It is wise to add an air choke coil at the base feed point area consisting of about 6  turns or so of coax to help prevent rf from getting back down into the shack and also distorting the antenna pattern.

Various on the air tests with different repeaters scattered around East Texas both in daytime and at night yielded very promising results using 15 to 50 watts from an older Radio Shack HTX-212. Keep in mind that the base of the antenna was only 10 feet off the ground and about 2 feet above the eve of the house with the roof directly on the West side very close to the antenna but not within the "free space" distance AND very sloppy construction techniques were used with materials that were on hand, with no expense for the surgical conversion except for the "Doctor" being present. His fee was added to my account.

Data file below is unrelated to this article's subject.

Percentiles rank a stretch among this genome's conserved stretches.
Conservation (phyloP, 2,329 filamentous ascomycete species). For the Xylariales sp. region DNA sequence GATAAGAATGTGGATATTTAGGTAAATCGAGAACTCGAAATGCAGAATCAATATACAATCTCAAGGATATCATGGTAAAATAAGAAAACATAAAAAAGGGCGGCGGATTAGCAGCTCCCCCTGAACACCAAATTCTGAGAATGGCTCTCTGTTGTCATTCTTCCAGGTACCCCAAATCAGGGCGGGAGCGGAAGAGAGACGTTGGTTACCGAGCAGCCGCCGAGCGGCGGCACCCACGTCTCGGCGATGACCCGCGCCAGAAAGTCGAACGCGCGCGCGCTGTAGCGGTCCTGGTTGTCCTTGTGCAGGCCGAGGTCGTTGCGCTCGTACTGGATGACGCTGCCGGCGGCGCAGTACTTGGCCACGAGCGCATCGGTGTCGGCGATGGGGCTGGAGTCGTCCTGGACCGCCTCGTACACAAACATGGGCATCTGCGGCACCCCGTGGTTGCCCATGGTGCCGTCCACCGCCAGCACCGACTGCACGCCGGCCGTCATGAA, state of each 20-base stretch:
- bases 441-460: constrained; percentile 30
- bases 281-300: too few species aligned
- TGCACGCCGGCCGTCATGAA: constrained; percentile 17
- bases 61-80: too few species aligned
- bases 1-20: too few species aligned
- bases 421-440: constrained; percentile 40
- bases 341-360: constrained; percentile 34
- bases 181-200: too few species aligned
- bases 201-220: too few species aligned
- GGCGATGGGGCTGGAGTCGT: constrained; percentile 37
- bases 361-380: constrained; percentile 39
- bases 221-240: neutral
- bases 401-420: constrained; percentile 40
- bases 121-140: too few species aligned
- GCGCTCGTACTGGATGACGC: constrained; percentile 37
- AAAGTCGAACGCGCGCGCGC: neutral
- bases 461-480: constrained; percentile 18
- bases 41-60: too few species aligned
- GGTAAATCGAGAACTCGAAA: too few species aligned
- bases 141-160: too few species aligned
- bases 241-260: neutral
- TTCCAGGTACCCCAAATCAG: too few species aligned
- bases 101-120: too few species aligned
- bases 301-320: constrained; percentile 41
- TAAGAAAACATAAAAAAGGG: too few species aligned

If you use good construction surgical techniques and materials in your project, you should have very good performer and a nice addition to your antenna farm.
The total length of the antenna is under 6 feet.

The surrounding lay of the land where the house is located is mostly flat out to the horizon. Towards the West,  it gradually turns to rolling hills about 15 to 20 miles out.
I have been able to "hit" repeaters out to about 80 to 90 miles using 50 watts.
I did not have another antenna to compare the converted J Pole with Slim Jim, but if memory serves as a comparison between the old J Pole and the new Slim Jim, it was well worth the effort!
I also feel like I lost a few pounds in the surgical process working with the "patient" in the Texas HEAT! HI!